A role for oxidative stress in the causation of postprandial endothelial dysfunction is suggested by the protective effect of different antioxidants when added to fatty meals (5,7–9). Unexpectedly, oxidized LDL decreased postprandially, independently of group and meal type, and the susceptibility of LDL to oxidation was unaffected overall (Table 3). Although the supplemental foods provided vitamin E compounds (α-tocopherol in olive oil and γ-tocopherol in walnuts), their plasma levels were slightly reduced after meals. Presumably, partial consumption of circulating antioxidants helped preserve the resistance of LDL to oxidation. These results provide further evidence that, in spite of a high PUFA content, walnut intake does not promote lipid peroxidation (10,11). They also suggest that FMD changes after a fatty meal are independent of lipoprotein oxidation (18,19).
Besides denoting impaired FMD, endothelial dysfunction comprises a specific state of endothelial activation that is characterized by enhanced expression and release into the circulation of inflammatory cytokines and adhesion molecules (1,2). A fatty meal thus activates the endothelium, and this process is counteracted by antioxidant vitamins (20). Given the positive effects of the walnut meal on FMD, the fact that the circulating levels of sTNF-R, soluble E-selectin, sICAM-1, and sVCAM-1 did not increase was not unexpected. However, a similar lack of endothelial activation was observed after the olive oil meal, in clear dissociation from its effects on FMD. Postprandially, inflammatory biomarkers decreased independently of meal type, except for soluble E-selectin, an adhesion molecule involved in the early steps of monocyte recruitment to the endothelium (21), which decreased more after the walnut meal than after the olive oil meal. We have previously shown that a walnut diet attenuates endothelial activation, as suggested by decreased sVCAM-1 levels (10). Our findings are consistent with the evidence of decreased expression of adhesion molecules by endothelial cells exposed to marine n-3 PUFA or oleic acid (21). A recent study (22) has shown that diets enriched in ALA from walnuts reduce the levels of inflammatory biomarkers. Taken together, these findings suggest that ALA shares the anti-inflammatory effects of marine n-3 PUFA.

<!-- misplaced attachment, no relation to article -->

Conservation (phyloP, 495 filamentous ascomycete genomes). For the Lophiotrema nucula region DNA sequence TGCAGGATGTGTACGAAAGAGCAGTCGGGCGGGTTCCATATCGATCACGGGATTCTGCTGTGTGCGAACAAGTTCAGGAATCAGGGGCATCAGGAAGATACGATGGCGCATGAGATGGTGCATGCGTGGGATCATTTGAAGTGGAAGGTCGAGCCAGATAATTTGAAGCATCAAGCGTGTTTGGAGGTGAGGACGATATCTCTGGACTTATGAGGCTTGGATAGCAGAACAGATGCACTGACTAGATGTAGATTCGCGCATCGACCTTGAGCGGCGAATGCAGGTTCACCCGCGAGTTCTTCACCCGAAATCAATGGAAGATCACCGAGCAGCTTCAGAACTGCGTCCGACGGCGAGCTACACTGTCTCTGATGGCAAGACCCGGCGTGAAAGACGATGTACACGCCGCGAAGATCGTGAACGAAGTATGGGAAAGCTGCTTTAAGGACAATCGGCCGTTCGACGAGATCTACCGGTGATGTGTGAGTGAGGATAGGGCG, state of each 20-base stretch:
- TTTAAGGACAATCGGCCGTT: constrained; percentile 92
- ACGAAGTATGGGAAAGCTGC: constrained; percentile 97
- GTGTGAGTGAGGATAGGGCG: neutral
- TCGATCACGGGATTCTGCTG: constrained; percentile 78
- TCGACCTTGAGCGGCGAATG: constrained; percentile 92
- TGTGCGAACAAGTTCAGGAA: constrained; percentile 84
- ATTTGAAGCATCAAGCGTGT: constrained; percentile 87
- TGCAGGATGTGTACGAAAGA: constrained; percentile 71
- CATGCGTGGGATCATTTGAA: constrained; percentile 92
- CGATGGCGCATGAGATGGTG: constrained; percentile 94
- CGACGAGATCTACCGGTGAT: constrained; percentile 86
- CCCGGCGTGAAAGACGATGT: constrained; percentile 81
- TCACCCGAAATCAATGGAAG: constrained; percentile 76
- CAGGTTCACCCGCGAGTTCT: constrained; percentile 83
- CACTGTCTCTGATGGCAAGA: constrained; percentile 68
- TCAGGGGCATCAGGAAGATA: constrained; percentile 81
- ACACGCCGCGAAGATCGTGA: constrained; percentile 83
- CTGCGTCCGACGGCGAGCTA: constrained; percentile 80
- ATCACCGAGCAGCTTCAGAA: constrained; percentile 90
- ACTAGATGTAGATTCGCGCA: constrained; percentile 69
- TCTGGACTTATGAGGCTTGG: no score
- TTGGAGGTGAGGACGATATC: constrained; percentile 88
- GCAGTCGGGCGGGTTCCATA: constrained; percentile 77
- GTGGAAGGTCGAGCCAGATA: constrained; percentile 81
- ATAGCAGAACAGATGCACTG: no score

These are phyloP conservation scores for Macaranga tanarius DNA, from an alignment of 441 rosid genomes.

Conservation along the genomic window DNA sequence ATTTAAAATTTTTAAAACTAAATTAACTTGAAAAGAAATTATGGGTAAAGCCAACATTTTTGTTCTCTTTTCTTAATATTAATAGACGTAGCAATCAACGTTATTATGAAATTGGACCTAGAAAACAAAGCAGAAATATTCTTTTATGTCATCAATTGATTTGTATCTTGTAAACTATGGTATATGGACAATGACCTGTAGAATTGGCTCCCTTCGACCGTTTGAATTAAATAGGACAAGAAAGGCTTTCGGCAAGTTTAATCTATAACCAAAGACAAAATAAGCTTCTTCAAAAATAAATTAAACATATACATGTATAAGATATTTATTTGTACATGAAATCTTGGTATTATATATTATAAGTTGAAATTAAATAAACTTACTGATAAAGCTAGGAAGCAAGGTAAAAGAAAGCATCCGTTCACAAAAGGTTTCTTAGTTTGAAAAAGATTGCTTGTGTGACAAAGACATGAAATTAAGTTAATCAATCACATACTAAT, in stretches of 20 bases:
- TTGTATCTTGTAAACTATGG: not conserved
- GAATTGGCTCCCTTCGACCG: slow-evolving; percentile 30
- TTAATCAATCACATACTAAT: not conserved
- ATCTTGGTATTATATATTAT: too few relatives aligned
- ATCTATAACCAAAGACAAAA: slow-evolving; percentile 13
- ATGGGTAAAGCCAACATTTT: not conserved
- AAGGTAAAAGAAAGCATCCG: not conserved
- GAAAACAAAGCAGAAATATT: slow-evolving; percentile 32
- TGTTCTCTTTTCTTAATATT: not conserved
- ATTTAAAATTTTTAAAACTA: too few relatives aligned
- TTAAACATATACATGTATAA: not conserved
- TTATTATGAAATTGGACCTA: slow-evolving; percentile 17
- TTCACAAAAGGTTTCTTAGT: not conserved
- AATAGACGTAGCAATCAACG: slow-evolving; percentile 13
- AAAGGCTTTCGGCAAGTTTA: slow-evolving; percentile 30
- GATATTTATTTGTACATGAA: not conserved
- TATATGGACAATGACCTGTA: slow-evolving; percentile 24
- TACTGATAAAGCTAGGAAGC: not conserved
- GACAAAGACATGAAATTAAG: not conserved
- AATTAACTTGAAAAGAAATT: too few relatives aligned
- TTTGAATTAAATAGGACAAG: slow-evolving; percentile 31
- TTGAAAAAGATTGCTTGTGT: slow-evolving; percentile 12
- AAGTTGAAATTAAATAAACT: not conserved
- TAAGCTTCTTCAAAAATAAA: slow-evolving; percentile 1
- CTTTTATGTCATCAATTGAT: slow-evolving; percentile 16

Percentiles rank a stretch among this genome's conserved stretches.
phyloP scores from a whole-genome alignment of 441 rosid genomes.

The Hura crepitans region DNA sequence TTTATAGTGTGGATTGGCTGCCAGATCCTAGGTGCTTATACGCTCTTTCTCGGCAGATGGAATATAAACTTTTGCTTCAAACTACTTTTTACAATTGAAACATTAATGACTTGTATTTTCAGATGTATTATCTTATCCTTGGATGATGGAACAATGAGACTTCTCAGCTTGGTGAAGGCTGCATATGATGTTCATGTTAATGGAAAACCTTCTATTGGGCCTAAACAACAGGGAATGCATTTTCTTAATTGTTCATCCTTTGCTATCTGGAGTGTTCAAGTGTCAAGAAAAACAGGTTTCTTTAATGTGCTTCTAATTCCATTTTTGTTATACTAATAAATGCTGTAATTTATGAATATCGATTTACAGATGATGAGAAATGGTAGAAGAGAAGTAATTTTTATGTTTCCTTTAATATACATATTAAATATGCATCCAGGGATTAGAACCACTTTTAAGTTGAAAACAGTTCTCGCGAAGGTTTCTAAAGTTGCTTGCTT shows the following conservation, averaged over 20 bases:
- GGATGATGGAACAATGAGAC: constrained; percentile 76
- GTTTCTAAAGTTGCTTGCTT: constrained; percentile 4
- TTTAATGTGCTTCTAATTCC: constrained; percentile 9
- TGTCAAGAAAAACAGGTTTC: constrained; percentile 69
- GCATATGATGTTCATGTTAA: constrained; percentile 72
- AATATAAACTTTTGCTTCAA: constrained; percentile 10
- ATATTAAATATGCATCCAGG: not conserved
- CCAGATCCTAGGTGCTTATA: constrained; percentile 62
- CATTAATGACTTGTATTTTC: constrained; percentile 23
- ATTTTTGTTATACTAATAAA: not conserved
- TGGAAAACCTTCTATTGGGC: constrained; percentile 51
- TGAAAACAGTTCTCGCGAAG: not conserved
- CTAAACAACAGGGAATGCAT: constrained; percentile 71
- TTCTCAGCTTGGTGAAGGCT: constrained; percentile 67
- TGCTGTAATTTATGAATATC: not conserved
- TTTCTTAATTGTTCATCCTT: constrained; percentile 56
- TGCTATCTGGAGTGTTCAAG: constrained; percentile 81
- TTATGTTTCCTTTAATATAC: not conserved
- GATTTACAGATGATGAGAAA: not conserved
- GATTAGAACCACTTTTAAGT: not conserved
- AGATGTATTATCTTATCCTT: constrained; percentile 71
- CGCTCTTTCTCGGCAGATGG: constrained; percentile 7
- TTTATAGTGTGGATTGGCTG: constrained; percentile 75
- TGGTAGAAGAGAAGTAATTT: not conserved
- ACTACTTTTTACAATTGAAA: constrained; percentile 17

The plasma ADMA level was unchanged after either meal (Fig. 3), suggesting that this factor was not involved in the changes of endothelial function.
Our study is limited by the small representation of women; therefore, the findings may only apply to men. Hypercholesterolemic subjects were slightly older than control subjects, but participants in both groups had no other nonlipid risk factors and showed similar hemodynamics and lack of carotid atherosclerosis. Besides, the study was crossover and focused on between-meal differences, not between-group ones. Another limitation is that we did not evaluate the effects of fat loads made up only of foods rich in SFA. Olive oil alone may impair endothelial function (8,16), thus it is not completely clear whether between-meal differences were due to a beneficial effect of walnuts or a detrimental effect of olive oil, or both.
The mechanisms underlying impaired endothelial function in the postprandial state are likely multifactorial (3,5,6,20). We showed that supplemental walnuts, but not olive oil, counteracted the detrimental changes in FMD associated with eating a fatty meal. Vasomotor changes, however, did not appear to occur through pro-oxidative, inflammation-sensitive, or ADMA-related mechanisms. Because of an increased delivery of ALA, improved FMD after the walnut meal could be mediated by increased membrane fluidity of endothelial cells promoting enhanced synthesis and/or release of NO, as has been postulated for marine n-3 PUFA (21). Nevertheless, unsaturated fatty acids and antioxidants in both olive oil and walnuts appear to preserve the protective phenotype of endothelial cells. Additional work is needed to prove these contentions and explore basic mechanisms for the vascular effects of different fats, such as vascular cell signaling and pro- or antiatherogenic gene expression.
We sincerely thank María J. Ortega for excellent assistance with sonographic studies and Emili Corbella for expert statistical advice.
↵1 The first two authors contributed equally to this work.
Supported by an unrestricted grant and provision of walnuts by the California Walnut Commission (CWC), Sacramento, California, and by grants from the Spanish Ministry of Health (FIS 00/0992, RT/C03-01, RT/G03-140). Berenice Cortés was supported by a grant from Fundación Carolina, Madrid, Spain. Dr. Ros serves on the Scientific Advisory Board of the CWC.
- Abbreviations and Acronyms
- asymmetric dimethylarginine
- α-linolenic acid
- flow-independent dilation
- flow-mediated dilation
- monounsaturated fatty acids
- nitric oxide
- polyunsaturated fatty acids
- soluble intercellular adhesion molecule 1
- saturated fatty acids
- soluble tumor necrosis factor receptors
- soluble vascular cell adhesion molecule 1
- Received March 22, 2006.
- Revision received May 31, 2006.
- Accepted June 6, 2006.
- American College of Cardiology Foundation